The expurgative, anti-utilitarian, shock-producing effect of the Ball-Mallarmé poetic formulation pervades thedada manifesto. And the latter, like Ball's poetry with its hieroglyphic aspect, reflects indeed that design of purepoetry of which Mallarmé and Valéry speak, in which the word becomes a thing in and of itself. The poeticimage on its way to becoming, as Reverdy put it in his essay "L'Image," "une création pure de l'esprit," setdown the example for the dada anti-manifesto.The irony of Ball condemning in this first manifesto the attempt to make dada into an artistic tendency, whilerevealing extreme concern with artistic tendency, appears less ironical if we recall the opening passages of hisKandinsky essay delivered April 7, 1917 in the Galerie Dada. In the latter Ball described the upheaval of themodern world by a succession of profound changes in religion, science and morality which resulted in manlosing "the principle of logic, of centrality, unity, and reason."
Being stripped by science of the illusion of godliness man became ordinary matter, until mass culture replaced the individual by the machine andintroduced
into the human condition. In this description of the individual in modern technological society,Ball echoes the thinking of Bakunin, who, in rejecting reason and rational processes that turn man intoabstractions, emphasizes the forces of despair, instinct and passion that set the individual apart and spur him toaction to right wrongs done him.
The first action for the artist is reaction, against systems, through a turninginward, as Ball describes, to become an ascetic of his own spirituality.This essay, which sounds a refrain not only to Mallarmé's description of the modern age but the anarchist viewof all society, much more modern industrial society, suggests that when Ball argues against "artistic tendency"he emphasizes not
Art, a different and newer art, an art purged of tradition, will come tobe created. In short, an a-historical (tendency-less) art expressive of the individual artist's spirituality. "Art," asBakunin says, "is as it were the return of abstraction to [individual] life" ("God and the State," p. 147).During the same evening that Ball read his manifesto, Tzara delivered his
"Manifeste de MonsieurAntipyrine."
Using what will become a familiar device in dada manifestoes, Tzara peremptorily reels off alist of what dada stands for as well as what it stands against. Dada is "notre intensité," "la vie sans pantoufles niparallèles"; it is neither "folie, ni sagesse, ni ironie"; it is "contre et pour l'unité et décidément contre le futur. ..."Dada "reste dans le cadre européen des faiblesses, c'est tout de même de la merde, mais nous voulousdorénavant chier en couleurs diverses pour orner le jardin zoologique de l'art de tous les drapeaux desconsulats." The dadaists are not free--in conduct and art "nous ne sommes pas libres et crions liberté" in order todiscover the "essence centrale." Aside from parallels, house slippers, and the future, dada denounces humanity,the auto, war and serious art.One senses several anarcho-dadaist reactions and predilections in the dada lists: in general the castigation of tradition and social-political processes that have banded together to dehumanize man through technology,sentiment and organized violence. The language of the dada manifesto reveals also an unhistorical, synchronictime sense "(décidément contre le futur)" that embodies a reaction against theories of historical evolution. Dadavalorizes instead an activity whose intensity and variety are brought out by illogic and inconsequence. Itvalorizes the ceaseless pursuit of freedom.On July 23, 1918, in the Zur Meise Zürich, Tzara read his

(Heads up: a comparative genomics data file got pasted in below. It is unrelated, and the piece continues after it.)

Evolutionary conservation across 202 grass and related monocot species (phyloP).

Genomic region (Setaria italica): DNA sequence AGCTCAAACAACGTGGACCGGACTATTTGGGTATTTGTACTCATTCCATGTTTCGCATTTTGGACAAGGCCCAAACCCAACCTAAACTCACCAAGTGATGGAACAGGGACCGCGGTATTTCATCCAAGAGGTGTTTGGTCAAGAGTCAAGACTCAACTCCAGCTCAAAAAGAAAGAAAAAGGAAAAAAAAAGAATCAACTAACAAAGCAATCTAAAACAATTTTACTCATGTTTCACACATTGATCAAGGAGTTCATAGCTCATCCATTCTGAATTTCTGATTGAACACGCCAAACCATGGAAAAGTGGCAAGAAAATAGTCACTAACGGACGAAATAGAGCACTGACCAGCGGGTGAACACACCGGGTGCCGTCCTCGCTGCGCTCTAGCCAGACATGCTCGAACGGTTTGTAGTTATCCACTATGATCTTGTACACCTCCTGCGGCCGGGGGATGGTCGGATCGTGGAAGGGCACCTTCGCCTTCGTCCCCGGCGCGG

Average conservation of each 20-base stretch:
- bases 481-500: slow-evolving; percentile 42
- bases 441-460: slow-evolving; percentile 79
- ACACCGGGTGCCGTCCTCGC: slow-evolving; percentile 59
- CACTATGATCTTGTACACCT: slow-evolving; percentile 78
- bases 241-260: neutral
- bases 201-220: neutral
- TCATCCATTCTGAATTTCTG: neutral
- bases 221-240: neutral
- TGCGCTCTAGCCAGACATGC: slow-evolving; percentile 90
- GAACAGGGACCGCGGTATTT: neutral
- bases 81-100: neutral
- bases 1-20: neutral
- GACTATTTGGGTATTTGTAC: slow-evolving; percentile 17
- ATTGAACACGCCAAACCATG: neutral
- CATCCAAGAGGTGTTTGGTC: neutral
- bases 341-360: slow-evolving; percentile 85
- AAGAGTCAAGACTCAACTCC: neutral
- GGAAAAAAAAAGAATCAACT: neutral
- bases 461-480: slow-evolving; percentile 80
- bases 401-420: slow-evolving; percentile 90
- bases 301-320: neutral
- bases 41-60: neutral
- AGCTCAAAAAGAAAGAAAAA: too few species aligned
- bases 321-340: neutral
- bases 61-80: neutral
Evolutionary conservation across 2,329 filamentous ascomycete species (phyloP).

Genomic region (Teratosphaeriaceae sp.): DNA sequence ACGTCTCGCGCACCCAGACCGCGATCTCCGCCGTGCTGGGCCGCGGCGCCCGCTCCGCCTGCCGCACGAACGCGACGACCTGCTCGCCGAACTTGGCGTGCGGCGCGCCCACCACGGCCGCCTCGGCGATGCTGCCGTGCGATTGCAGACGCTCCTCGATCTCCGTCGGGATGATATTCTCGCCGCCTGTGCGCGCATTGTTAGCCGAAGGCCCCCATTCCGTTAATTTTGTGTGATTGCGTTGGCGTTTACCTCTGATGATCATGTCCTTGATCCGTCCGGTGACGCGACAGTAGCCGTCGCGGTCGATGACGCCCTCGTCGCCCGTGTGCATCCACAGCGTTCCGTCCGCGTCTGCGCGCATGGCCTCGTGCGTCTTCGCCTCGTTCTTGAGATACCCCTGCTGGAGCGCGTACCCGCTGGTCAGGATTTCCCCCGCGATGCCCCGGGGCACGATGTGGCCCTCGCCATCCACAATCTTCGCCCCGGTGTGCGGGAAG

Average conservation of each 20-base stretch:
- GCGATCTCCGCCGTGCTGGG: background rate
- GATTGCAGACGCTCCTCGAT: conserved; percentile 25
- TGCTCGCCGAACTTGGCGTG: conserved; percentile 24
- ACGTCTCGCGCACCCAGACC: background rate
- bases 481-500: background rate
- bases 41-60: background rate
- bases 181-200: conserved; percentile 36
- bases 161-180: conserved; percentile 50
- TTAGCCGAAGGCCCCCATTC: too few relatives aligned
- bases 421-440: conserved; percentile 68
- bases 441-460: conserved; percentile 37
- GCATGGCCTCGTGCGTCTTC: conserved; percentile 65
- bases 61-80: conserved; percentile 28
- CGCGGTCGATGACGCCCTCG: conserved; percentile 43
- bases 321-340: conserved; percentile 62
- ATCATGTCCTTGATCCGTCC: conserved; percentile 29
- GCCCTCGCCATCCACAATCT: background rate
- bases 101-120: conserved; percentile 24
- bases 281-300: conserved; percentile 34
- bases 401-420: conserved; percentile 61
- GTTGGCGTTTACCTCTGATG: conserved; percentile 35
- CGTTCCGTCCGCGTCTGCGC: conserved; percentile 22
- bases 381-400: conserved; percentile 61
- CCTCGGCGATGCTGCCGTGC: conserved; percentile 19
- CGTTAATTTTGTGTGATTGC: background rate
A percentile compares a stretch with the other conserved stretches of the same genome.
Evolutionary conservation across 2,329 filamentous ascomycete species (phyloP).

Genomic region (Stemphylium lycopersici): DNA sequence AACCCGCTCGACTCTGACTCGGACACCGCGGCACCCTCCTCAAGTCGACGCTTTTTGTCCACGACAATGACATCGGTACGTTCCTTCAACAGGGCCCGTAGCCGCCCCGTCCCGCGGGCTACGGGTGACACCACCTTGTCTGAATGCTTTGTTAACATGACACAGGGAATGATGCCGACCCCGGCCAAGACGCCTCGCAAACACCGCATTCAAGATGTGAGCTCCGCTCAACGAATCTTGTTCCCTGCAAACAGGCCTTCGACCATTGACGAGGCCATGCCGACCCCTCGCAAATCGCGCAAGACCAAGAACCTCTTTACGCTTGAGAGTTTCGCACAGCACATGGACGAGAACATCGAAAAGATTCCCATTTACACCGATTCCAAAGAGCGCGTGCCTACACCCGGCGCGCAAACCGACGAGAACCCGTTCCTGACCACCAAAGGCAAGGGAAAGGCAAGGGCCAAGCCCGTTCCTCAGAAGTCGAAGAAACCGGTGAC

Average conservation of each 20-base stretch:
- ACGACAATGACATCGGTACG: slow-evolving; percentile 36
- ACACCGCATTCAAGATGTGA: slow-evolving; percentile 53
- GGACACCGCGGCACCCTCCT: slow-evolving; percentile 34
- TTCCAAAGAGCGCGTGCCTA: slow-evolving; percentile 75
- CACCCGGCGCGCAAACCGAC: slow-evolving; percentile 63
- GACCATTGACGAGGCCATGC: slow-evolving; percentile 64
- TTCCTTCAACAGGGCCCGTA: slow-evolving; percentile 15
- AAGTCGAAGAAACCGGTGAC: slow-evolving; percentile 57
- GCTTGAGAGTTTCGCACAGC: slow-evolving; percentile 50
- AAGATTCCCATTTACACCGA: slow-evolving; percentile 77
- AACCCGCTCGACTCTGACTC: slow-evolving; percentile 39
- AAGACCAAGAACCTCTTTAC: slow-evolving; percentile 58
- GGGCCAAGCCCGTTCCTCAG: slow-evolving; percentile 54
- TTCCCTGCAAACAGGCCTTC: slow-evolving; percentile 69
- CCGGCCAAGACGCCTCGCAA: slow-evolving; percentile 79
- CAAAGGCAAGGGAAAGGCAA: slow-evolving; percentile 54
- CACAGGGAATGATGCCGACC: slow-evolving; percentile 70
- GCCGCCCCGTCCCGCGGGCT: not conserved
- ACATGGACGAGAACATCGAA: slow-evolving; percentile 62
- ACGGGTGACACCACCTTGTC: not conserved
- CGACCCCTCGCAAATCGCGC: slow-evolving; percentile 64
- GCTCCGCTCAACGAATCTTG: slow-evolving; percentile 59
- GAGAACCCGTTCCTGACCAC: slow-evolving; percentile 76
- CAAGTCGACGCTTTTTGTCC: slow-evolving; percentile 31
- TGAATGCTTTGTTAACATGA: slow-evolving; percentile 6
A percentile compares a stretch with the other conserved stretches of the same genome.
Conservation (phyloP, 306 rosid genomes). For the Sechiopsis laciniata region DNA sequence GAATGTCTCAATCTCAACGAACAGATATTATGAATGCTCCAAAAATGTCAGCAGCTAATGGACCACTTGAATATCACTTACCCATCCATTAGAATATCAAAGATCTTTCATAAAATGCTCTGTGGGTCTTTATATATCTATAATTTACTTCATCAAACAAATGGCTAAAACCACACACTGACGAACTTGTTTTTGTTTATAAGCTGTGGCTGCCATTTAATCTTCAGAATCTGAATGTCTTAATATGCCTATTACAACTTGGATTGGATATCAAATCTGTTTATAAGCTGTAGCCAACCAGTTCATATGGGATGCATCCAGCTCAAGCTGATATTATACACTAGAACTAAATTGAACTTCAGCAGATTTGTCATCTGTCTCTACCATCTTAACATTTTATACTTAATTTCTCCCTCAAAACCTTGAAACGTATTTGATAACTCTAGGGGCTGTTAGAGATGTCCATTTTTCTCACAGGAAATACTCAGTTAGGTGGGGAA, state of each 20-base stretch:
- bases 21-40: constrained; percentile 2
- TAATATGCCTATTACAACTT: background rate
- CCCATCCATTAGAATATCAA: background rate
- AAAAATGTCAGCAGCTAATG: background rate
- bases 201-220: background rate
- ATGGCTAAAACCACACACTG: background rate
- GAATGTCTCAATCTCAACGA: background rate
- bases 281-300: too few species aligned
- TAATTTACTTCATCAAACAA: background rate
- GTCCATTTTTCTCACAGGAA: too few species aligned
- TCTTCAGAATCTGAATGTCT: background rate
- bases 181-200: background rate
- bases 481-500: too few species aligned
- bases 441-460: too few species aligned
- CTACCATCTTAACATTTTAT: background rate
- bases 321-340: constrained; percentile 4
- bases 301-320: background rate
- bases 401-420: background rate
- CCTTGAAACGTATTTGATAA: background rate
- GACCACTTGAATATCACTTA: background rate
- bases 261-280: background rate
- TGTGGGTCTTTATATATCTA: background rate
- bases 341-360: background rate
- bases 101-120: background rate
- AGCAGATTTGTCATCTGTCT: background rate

"Manifeste Dada 1918"
which would be publishedin
It reaches perhaps the high-water mark of dada polemicism. As Michel Sanouillet notes, thisunderestimated manifesto represents the great gospel of dada, "qui contient en germe l'entière évolution futuredu dada et du surréalisme."
Tzara opens by laying down the agenda of a dada manifesto: "signer, crier, jurer, arranger la prose sous uneforme d'évidence absolue, irréfutable, prouver son nonplusultra et soutenir que la nouveauté ressemble à la viecomme la dernière apparition d'une cocotte prouve l'essentiel de Dieu."
For all its naïveté, the love of noveltyis a "signe sans cause, passager, positif." But even the need of novelty is obsolete, a device "pour crucifierl'ennui." Tzara explains that he writes a manifesto but wants nothing, yet says certain things. In principle he isagainst manifestoes, just as he is against principles. He writes "pour montrer qu'on peut faire les actionsopposées ensemble, dans une seule fraîche respiration."In a section of the manifesto headed "Dada ne signifie rien," Tzara describes how bourgeois mentality seeks todecipher the meaning of everything, in this instance, dada, etymologically, historically, psychologically,whereas dada exists without meaning. The argument against the reductionist tendencies of the bourgeois mindrecalls Bakunin's cautious words in regard to the usefulness of scientific (and positivistic) theory. "Sciencecannot go outside of the sphere of abstractions ... [it] is the perpetual immolation of life, fugitive, temporary, but